© 2010 by Evan Henderson & John Smelcer; used with permission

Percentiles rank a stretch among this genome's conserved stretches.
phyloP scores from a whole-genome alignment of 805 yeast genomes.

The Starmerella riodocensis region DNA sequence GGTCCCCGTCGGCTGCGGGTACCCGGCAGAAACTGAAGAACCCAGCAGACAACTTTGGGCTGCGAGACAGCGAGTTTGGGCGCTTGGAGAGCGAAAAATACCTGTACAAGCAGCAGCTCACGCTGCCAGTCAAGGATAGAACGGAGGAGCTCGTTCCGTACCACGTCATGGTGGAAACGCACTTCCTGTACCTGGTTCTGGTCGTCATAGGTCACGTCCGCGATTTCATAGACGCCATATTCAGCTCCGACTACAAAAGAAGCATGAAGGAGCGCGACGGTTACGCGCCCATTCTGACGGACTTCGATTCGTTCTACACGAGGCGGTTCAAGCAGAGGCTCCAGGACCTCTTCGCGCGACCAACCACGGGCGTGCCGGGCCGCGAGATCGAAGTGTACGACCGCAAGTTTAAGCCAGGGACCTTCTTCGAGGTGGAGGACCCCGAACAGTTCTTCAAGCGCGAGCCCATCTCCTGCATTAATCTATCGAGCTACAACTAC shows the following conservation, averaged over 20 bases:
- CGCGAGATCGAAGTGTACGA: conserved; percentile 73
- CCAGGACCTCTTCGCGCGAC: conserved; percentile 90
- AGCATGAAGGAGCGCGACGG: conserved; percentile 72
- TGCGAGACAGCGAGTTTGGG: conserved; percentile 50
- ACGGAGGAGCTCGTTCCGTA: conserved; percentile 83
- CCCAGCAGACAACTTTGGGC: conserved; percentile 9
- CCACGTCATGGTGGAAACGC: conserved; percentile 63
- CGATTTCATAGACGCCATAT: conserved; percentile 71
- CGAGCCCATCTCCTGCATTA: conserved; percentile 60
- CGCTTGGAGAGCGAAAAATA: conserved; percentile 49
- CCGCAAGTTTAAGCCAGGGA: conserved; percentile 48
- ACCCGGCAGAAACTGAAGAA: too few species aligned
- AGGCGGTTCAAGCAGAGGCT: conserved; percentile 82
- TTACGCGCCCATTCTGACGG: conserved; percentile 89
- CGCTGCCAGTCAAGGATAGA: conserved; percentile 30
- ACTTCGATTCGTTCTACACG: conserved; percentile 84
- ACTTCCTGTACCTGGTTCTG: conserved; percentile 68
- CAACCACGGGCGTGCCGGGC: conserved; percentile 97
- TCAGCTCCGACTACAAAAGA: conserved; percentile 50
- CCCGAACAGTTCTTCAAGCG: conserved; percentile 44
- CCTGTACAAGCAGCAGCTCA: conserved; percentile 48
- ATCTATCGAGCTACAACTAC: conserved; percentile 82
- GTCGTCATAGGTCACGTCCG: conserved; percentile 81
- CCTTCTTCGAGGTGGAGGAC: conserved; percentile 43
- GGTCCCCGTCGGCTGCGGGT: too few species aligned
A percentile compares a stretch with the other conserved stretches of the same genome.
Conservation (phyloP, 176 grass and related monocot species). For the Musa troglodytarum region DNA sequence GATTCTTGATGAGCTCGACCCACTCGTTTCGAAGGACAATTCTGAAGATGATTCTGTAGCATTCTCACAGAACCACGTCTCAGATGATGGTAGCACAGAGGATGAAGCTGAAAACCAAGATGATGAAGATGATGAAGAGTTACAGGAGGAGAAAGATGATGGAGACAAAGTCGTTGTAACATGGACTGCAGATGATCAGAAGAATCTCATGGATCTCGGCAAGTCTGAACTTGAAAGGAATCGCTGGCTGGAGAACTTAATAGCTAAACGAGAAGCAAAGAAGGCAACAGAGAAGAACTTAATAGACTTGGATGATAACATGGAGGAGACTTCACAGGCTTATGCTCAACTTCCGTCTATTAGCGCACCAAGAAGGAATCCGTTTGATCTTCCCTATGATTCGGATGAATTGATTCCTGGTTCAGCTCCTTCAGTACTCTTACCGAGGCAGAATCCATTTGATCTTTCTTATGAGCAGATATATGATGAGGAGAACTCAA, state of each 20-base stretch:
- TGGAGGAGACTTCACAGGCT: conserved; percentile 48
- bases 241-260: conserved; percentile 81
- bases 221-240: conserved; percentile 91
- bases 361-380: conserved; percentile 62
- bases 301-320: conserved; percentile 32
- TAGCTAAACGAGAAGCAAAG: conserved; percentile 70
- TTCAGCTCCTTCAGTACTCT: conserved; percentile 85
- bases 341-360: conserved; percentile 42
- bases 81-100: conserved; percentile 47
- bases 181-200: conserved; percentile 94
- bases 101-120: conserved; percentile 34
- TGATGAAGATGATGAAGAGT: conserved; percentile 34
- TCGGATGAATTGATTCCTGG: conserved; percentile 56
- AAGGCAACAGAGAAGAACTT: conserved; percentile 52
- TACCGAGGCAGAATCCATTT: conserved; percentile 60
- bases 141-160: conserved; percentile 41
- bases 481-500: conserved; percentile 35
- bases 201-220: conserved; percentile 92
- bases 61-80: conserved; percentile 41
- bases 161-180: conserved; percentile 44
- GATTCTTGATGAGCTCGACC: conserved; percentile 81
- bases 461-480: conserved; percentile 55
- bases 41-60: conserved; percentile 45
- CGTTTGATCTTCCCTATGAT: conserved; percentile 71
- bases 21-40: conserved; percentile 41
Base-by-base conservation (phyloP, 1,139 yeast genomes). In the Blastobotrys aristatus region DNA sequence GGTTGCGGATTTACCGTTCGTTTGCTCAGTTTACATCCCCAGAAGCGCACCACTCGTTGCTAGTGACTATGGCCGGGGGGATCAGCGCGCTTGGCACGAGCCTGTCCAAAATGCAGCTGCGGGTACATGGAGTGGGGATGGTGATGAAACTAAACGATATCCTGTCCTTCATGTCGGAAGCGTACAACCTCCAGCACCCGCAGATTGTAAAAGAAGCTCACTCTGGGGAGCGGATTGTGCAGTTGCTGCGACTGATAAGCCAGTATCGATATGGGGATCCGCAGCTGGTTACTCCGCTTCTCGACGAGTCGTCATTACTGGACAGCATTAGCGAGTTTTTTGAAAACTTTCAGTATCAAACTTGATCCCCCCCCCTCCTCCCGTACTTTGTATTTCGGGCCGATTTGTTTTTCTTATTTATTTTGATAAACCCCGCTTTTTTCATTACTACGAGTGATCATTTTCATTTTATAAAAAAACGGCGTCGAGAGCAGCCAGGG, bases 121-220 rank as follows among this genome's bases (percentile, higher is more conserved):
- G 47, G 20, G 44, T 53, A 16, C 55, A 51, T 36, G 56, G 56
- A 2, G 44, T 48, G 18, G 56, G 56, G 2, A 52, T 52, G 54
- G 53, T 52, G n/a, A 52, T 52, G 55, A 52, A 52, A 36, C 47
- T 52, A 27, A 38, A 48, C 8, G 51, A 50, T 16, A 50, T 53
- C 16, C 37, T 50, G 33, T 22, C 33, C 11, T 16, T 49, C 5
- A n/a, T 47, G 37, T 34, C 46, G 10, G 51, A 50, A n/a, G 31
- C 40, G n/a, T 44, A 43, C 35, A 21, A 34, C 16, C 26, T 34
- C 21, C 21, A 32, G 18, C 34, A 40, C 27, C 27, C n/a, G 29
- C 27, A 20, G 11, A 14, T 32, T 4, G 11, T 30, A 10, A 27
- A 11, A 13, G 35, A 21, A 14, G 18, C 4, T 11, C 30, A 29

Cain’s Enduring Vilification in Western Literature